The Pennsylvania purchase and sale agreement is a legal document that provides the terms and conditions under which the seller agrees to sell and the buyer agrees to buy a certain item.
The parties can use this document to provide a description of the transferred property, the purchase price, the method of payment, the sale date, and other details relevant to the purchase and sale of the property.
You should use the purchase agreement whenever buying or selling an item with a purchase price of over $500. Moreover, you should use the purchase agreement for the more complex transfers, regardless of the purchase price.
Pennsylvania Purchase and Sale Agreement Form
Although the Pennsylvania purchase agreement doesn’t directly transfer any legal rights between the parties, it provides the framework for the sale and purchase of certain property and prevents potential misunderstandings and disputes between the parties.
The Pennsylvania purchase agreement is also known as:
Other Names for Pennsylvania Purchase and Sale Agreement Form
Pennsylvania purchase and sale agreement
Pennsylvania sale and purchase agreement
Pennsylvania sale and purchase contract
Pennsylvania purchase and sales contract
However, it all refers to one document that provides the terms and conditions for the property transfer in Pennsylvania.
Purchase Agreement Pennsylvania Laws & Requirements
The legislation in Pennsylvania doesn’t impose any requirements regarding the form of the purchase agreement template. However, for real estate transactions in Pennsylvania, you must include certain disclosures in your purchase agreement.
Purchase Agreement Required Disclosures in Pennsylvania
Here, you can find the list of disclosures that you must include in your Pennsylvania purchase agreement:
Lead-Based Paint Disclosure: It is required by 42 U.S. Code § 4852d that the seller provide information to the buyer about the presence of the lead-based paint hazard at the property. This requirement applies to all properties with a known lead-based paint hazard or to properties built before 1978.
Seller’s Property Disclosure Statement: Pennsylvania law requires the seller to disclose the condition of the property to the buyer before they sign the purchase agreement. This form contains general information about the property’s condition as well as information about any defects that the property might have. (§ 7304)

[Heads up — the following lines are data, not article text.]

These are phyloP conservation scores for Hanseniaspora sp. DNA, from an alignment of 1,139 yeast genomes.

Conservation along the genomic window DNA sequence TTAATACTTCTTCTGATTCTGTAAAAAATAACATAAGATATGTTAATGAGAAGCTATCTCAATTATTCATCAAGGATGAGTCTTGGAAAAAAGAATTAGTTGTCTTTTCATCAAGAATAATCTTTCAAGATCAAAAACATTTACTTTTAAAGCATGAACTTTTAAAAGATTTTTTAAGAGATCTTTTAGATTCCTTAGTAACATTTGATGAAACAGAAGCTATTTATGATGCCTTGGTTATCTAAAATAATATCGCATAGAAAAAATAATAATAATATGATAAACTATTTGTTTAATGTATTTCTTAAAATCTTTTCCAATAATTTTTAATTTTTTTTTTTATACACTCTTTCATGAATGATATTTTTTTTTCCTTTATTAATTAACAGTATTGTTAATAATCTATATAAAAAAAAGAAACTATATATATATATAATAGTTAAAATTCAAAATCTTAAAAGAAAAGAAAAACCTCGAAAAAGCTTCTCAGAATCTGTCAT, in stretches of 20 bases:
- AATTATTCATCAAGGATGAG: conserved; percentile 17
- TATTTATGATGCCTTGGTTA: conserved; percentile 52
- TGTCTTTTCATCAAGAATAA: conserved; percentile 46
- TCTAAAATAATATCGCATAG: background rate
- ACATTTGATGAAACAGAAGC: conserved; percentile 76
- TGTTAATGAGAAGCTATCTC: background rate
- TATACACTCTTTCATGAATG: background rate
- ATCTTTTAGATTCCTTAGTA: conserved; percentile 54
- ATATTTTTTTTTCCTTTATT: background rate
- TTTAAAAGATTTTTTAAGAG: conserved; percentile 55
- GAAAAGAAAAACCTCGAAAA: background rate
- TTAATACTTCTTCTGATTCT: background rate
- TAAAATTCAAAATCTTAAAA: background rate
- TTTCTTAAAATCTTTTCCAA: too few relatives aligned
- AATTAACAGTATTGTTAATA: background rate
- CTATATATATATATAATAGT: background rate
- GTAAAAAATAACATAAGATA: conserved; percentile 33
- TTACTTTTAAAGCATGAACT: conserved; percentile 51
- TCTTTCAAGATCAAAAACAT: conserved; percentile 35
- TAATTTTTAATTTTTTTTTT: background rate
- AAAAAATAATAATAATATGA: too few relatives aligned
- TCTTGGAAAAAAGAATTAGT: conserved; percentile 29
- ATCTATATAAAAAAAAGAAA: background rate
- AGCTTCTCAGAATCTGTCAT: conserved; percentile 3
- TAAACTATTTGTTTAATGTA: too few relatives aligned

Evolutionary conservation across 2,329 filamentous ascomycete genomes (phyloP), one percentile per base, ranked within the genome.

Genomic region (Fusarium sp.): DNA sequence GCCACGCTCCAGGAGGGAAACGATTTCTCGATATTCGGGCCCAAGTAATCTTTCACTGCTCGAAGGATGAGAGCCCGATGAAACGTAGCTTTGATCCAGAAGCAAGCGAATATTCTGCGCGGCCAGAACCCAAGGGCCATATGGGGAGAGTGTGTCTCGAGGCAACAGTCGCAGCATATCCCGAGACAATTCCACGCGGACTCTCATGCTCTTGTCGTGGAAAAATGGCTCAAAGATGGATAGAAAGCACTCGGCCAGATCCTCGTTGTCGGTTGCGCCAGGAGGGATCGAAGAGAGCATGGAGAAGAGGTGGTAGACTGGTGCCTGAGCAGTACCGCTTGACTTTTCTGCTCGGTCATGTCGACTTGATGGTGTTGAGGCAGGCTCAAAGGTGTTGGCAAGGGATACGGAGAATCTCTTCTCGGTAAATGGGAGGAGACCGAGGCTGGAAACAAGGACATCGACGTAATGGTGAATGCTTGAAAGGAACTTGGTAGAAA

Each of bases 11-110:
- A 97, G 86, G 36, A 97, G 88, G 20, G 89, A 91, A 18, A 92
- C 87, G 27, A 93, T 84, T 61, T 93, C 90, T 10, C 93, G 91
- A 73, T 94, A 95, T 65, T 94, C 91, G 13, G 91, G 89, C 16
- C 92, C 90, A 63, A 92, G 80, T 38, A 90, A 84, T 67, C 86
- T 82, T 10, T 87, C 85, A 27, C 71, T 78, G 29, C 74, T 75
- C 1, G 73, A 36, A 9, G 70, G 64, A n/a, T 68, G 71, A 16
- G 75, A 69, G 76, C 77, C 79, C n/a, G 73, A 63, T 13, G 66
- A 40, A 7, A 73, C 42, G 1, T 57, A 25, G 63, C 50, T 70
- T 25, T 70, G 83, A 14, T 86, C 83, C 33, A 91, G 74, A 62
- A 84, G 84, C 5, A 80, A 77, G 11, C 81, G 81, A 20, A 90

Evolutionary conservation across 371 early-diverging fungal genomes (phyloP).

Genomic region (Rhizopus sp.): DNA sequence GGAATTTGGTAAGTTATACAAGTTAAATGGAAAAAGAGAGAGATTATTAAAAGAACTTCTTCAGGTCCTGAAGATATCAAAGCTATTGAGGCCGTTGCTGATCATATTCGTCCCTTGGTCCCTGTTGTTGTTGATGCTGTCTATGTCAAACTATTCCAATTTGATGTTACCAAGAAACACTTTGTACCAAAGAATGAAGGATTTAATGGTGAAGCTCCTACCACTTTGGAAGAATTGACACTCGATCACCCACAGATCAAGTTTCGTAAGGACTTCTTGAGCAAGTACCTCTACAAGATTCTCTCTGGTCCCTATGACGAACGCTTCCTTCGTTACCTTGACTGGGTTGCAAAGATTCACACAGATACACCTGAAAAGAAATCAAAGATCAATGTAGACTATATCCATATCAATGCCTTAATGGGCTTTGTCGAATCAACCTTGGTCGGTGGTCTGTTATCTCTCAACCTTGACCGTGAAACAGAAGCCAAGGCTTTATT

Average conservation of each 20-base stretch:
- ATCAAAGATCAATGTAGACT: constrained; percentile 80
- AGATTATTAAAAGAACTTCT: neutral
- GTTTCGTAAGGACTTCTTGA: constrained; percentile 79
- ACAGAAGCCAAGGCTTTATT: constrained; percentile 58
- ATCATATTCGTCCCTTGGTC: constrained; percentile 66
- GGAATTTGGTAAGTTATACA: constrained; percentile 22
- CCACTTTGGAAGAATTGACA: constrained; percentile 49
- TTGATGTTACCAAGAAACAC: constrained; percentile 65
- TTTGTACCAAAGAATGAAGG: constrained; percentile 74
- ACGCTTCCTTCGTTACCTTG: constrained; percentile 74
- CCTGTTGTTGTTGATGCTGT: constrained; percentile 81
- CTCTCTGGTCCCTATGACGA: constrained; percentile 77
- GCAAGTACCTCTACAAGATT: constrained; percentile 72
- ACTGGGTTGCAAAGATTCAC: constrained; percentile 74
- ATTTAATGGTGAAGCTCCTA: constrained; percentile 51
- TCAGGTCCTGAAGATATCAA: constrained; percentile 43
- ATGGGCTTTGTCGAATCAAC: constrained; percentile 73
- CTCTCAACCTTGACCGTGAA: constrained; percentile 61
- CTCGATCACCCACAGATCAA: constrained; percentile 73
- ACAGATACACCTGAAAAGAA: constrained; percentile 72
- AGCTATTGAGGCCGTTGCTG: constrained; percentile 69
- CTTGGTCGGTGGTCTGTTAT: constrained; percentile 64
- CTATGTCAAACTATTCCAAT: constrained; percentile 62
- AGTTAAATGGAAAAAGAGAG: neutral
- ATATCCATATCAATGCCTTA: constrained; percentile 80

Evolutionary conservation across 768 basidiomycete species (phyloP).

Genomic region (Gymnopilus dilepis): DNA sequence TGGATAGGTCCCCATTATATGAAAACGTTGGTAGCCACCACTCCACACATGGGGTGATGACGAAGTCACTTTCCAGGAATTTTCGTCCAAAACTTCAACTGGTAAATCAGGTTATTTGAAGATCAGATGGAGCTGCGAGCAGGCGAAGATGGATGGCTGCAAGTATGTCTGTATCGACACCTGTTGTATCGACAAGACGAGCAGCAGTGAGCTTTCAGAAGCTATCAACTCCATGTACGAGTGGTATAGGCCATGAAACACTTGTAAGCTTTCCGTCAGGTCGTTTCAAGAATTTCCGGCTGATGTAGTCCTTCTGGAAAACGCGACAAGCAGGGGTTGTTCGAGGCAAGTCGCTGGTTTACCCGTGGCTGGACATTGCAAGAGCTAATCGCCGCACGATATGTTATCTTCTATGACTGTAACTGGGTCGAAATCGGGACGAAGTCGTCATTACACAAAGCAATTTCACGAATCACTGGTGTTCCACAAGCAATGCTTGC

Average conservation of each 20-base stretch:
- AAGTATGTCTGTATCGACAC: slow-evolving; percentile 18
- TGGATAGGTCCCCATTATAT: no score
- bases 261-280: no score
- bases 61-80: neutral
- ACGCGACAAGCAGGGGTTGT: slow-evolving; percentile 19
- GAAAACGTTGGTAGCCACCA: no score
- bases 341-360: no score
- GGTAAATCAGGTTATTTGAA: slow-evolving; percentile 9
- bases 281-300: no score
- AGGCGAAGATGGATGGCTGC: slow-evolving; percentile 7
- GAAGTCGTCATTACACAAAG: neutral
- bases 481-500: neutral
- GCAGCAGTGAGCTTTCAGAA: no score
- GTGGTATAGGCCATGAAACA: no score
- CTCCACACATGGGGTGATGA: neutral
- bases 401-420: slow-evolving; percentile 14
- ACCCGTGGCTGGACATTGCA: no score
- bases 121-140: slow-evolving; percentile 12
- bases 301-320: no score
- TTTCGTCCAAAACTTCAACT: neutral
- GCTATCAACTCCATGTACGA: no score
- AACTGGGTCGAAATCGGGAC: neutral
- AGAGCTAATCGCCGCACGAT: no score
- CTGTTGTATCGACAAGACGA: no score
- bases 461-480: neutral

Common Types of Purchase Agreements in Pennsylvania
This section provides all the types of purchase agreements used in Pennsylvania:
Types of Purchase Agreements
Residential real estate purchase agreement. Used to determine the conditions for selling and purchasing a house, apartment, or other kinds of property used for residential purposes.
Commercial real estate purchase agreement. You can use it for transferring ownership over office space, warehouses, manufacturing facilities, and other kinds of commercial properties.
Vehicle purchase agreement. Parties use it for the purchase and sale of cars, motorcycles, trucks, and other kinds of motor vehicles. Also known as the motor vehicle bill of sale.
Business purchase agreement. Used for providing terms and conditions for transferring the company's shares.
Land purchase agreement. You can use it to provide terms and conditions for the transfer of agricultural, residential, commercial, or other kinds of land in Pennsylvania.
Purchase Agreement in Pennsylvania FAQ
Yes, a purchase agreement is a legally binding document in Pennsylvania. However, for the purchase agreement to be binding, both the seller and the buyer must sign it.
Yes, a Pennsylvania sales agreement needs to state the purchase price since it is the main obligation of the buyer. Therefore, if you don’t enter the purchase price in the purchase agreement, the document won’t have any legal effect.
No, purchase and sales agreements in Pennsylvania don't need to be notarized since the document itself doesn’t transfer any legal rights between the seller and the buyer.
A seller can back out of a purchase agreement in Pennsylvania without compensating the buyer only if the buyer fails to meet the contingencies set out in the document.